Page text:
"History should be studied because it is essential to individuals and to society, and because it harbors beauty.” 
Peter N. Stearns (American Historical Association).

There are many different reasons to study history. It is a fantastic combination of all the other school subjects. There are many arguments over the importance of history, and these still go on today, but here at St Hugh’s the importance of the subject can be summarised as follows:

  • History helps us discover how our world evolved.
  • History helps us develop the skills to look beyond the headlines, to ask questions properly, and to express our own opinions.
  • History trains our minds and teaches us how to think and process information.
  • History students are rounded individuals who develop an understanding of both past and present. 
  • The pursuit of historical events and people is fun - a form of time travel. 
  • History helps us make sense of most other subjects. 
  • A lack of historical knowledge prevents people from truly understanding the world in which they live.
  • History helps us understand the origins of modern political and social problems. 
  • History lets us learn how and why people behaved as they did.
  • History makes us appreciate that people in the past were not just 'good' or 'bad', but motivated in complex and inconsistent ways, just like us.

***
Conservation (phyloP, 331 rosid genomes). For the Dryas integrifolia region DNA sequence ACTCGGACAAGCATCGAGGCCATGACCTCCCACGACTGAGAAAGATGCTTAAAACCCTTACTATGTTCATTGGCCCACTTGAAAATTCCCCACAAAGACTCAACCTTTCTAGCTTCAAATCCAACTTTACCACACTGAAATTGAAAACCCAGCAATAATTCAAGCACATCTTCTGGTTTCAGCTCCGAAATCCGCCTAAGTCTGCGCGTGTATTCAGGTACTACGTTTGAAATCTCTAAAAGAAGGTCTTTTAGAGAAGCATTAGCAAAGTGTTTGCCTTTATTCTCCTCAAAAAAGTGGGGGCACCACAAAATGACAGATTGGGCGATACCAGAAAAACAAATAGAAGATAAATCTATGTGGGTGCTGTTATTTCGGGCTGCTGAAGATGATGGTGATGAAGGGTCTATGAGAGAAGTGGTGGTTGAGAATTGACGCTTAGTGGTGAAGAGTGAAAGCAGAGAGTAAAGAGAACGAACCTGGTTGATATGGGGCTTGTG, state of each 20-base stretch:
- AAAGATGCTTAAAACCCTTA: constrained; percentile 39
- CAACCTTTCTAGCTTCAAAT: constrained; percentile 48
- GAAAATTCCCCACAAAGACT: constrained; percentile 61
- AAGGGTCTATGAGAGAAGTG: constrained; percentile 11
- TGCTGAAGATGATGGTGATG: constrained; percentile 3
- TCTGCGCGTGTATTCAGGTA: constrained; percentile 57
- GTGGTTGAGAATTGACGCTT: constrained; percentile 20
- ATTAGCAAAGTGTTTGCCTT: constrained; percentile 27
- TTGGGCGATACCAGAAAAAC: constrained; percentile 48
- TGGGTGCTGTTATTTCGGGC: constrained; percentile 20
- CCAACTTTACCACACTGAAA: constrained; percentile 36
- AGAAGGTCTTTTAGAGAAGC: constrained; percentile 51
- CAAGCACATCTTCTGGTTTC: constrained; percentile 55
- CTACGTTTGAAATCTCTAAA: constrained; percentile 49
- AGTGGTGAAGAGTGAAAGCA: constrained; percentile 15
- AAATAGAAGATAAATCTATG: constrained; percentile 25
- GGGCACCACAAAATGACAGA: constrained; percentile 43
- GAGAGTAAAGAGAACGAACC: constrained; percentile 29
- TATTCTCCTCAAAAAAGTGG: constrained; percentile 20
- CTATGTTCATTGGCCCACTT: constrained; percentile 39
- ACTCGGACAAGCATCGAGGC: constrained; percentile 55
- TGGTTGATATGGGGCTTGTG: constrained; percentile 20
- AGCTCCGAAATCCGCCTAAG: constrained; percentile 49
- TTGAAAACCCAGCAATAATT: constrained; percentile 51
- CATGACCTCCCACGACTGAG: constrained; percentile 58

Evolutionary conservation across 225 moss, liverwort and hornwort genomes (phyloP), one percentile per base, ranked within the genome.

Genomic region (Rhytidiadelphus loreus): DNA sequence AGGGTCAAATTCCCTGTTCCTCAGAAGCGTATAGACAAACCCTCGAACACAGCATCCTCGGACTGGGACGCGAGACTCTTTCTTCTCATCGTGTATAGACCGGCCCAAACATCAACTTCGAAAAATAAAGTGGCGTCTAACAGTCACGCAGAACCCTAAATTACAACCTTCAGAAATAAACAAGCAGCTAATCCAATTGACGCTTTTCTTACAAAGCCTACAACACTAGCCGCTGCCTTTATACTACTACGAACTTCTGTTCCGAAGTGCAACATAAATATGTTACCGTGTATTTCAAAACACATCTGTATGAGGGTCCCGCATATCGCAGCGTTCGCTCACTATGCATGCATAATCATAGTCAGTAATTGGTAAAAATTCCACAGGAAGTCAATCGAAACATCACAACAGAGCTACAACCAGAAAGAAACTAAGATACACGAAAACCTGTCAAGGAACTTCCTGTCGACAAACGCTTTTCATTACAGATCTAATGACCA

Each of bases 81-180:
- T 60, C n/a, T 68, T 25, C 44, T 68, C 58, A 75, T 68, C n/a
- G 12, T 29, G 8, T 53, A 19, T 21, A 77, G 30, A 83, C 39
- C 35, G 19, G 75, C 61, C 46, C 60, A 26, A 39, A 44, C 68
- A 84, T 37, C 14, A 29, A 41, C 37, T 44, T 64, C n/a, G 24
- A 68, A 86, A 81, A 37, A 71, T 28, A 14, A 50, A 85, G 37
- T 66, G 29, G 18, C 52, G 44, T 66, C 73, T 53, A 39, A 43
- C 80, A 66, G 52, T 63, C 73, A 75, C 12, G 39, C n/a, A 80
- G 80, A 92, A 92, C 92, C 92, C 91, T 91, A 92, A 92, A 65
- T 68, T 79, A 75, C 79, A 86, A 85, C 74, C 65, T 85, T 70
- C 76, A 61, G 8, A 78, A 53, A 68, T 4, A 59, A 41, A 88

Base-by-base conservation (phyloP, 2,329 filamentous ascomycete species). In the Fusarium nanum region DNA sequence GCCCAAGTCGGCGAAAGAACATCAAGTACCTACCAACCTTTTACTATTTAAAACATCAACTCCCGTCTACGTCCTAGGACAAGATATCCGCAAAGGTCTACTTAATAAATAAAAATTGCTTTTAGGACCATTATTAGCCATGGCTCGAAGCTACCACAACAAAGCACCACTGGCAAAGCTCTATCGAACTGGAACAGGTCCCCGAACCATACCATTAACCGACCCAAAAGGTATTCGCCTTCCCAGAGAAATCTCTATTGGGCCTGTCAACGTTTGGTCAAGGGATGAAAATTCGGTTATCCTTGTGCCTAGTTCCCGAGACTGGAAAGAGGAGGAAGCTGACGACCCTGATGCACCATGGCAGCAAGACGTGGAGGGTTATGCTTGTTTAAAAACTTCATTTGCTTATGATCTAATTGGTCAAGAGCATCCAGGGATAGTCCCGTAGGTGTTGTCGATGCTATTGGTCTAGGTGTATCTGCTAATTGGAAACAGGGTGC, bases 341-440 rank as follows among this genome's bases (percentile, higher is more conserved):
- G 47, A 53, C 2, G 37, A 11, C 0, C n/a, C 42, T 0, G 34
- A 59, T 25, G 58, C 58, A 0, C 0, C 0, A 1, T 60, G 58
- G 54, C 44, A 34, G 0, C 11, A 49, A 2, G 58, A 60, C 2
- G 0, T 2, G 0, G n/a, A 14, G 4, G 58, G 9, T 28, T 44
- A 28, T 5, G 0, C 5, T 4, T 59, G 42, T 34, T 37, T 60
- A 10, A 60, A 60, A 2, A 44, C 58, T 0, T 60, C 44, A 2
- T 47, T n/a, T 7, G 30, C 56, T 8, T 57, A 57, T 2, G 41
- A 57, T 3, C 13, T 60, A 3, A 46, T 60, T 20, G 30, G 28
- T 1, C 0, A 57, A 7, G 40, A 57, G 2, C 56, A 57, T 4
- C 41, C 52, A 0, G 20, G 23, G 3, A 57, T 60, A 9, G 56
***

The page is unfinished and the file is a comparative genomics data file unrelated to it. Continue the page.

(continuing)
As pupils progress through the school they will learn the skills needed to become confident historians. These include an understanding of chronology, the use of evidence and sources to find out information about the past, the interpretation of that information and the skills in communicating both descriptive and analytical history. All these skills are essential for success as pupils work towards the requirements of Common Entrance or scholarship examinations.

Throughout all of this, the History department at St Hugh’s will encourage an enjoyment and love of the subject. After all, history is storytelling and it is at its best when all the revolting parts are left in! One will never understand why "The Groom of the Stool” was such an influential court position during the reign of Henry VIII without encountering the delights of Tudor sanitation!